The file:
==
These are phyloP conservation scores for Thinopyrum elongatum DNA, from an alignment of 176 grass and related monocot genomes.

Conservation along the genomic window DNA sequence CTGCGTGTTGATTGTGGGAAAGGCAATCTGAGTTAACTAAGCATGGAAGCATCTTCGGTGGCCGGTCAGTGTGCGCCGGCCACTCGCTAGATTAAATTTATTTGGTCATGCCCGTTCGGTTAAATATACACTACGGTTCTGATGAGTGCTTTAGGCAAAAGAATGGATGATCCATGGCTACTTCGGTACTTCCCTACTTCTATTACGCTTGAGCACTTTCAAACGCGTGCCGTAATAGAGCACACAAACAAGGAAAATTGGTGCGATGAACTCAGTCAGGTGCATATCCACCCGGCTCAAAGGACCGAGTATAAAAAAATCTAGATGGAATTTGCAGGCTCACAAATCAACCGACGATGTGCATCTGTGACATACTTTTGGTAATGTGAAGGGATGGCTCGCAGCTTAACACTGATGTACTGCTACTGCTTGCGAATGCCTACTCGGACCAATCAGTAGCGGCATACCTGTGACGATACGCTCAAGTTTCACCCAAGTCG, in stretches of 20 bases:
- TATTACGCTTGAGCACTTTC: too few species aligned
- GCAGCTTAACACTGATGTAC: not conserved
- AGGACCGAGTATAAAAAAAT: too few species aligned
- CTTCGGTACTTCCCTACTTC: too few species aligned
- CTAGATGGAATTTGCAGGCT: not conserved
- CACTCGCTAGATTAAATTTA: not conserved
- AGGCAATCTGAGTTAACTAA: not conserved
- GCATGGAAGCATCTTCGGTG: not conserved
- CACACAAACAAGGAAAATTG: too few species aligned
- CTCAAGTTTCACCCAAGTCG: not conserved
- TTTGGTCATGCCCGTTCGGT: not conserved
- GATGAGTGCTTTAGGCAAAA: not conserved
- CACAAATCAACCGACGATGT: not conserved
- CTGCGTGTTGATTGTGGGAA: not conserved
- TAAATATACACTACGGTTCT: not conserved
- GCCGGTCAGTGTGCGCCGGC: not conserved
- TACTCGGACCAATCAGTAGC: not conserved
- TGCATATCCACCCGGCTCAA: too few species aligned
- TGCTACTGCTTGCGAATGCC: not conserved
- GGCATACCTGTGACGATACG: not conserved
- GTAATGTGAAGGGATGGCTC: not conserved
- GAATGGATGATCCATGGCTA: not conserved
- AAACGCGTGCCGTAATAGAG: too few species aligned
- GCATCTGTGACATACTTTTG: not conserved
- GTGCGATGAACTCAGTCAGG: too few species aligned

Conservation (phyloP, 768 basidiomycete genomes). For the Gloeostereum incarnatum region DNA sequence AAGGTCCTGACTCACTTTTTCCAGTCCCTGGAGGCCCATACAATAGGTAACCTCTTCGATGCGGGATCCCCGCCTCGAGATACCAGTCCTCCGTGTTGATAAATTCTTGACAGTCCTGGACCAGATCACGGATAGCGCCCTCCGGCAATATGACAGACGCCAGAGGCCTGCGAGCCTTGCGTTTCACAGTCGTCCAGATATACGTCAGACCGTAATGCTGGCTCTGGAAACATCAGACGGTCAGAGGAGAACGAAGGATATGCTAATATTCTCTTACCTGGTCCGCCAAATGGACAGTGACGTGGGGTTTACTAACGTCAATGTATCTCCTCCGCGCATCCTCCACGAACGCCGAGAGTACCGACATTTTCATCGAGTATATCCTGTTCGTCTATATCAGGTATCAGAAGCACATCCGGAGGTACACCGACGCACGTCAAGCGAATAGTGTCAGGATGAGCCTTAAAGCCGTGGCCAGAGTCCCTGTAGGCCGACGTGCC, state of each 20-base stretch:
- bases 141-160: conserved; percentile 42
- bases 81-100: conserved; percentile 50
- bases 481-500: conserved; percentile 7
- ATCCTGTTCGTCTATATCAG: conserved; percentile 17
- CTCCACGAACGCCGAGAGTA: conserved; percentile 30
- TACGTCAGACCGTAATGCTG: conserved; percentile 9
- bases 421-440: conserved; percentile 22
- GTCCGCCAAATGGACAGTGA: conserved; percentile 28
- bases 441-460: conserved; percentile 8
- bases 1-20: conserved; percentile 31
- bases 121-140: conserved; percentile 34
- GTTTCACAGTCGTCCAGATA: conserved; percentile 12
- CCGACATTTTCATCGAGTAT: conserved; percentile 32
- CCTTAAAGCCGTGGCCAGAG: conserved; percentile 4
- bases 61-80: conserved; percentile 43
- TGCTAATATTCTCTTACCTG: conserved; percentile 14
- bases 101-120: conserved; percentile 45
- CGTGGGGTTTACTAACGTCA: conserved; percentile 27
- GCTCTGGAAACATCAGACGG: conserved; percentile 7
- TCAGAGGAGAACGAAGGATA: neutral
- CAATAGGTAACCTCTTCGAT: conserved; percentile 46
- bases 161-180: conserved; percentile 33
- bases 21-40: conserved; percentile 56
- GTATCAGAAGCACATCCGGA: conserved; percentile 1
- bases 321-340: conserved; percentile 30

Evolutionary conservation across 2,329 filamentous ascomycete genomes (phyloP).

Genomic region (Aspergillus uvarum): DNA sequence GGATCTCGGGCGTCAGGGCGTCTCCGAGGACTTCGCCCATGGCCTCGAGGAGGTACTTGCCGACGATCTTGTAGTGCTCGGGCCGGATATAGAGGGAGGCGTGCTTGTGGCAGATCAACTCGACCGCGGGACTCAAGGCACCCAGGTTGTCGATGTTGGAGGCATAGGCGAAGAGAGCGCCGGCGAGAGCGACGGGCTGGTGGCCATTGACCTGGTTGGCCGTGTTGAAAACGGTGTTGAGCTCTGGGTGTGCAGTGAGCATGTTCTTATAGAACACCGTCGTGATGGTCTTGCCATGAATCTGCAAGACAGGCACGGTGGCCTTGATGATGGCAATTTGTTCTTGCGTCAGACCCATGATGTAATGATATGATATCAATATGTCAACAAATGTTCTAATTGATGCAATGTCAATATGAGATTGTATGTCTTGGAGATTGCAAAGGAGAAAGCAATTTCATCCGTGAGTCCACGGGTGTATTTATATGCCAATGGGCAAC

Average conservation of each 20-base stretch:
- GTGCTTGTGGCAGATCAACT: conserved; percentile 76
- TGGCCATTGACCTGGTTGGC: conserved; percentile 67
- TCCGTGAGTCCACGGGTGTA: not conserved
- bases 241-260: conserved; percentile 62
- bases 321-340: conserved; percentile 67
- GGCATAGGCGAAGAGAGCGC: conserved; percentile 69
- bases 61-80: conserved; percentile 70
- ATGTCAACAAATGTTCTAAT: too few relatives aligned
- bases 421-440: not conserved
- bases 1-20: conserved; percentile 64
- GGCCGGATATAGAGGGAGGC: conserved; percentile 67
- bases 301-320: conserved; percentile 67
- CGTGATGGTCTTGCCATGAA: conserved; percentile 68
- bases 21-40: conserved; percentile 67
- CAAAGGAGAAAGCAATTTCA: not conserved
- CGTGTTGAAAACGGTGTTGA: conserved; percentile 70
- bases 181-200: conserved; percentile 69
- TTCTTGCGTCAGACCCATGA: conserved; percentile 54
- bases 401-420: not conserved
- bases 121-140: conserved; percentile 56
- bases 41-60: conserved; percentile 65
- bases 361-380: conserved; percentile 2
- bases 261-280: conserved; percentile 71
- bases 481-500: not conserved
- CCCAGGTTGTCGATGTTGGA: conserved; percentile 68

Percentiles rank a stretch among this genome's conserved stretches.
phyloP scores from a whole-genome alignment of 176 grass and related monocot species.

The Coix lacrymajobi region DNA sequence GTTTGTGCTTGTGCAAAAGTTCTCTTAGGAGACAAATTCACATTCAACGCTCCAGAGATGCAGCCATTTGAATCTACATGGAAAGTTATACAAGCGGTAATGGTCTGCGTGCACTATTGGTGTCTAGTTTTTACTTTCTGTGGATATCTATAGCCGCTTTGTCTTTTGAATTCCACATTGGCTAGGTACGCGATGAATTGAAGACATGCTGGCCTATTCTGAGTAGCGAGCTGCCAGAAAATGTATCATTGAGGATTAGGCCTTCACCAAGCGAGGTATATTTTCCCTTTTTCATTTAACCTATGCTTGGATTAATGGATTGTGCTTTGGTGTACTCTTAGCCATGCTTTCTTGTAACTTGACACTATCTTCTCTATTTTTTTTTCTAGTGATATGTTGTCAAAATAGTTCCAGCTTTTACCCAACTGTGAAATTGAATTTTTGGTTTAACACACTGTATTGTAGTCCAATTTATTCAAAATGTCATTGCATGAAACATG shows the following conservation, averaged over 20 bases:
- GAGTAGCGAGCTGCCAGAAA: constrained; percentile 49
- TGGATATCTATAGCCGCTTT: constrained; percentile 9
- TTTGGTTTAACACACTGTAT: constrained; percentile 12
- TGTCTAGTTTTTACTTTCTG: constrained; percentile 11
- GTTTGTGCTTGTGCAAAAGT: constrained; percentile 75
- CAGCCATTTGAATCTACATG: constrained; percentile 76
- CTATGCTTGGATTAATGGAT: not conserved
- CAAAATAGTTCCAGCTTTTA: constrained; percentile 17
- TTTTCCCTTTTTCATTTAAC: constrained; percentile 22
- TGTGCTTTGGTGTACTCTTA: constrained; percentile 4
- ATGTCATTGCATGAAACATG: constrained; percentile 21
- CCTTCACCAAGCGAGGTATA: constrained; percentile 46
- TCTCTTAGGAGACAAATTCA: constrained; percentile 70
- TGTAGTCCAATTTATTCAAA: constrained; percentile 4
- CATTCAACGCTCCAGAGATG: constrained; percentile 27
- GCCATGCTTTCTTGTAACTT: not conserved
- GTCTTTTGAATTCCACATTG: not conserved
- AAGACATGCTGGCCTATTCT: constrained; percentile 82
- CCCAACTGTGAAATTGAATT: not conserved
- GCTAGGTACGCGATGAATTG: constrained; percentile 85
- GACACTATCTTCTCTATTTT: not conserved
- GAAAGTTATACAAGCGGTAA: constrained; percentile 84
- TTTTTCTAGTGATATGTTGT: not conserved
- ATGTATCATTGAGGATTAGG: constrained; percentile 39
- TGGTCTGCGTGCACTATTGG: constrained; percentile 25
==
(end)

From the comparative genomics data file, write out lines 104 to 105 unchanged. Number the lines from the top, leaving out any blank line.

- GCTAGGTACGCGATGAATTG: constrained; percentile 85
- GACACTATCTTCTCTATTTT: not conserved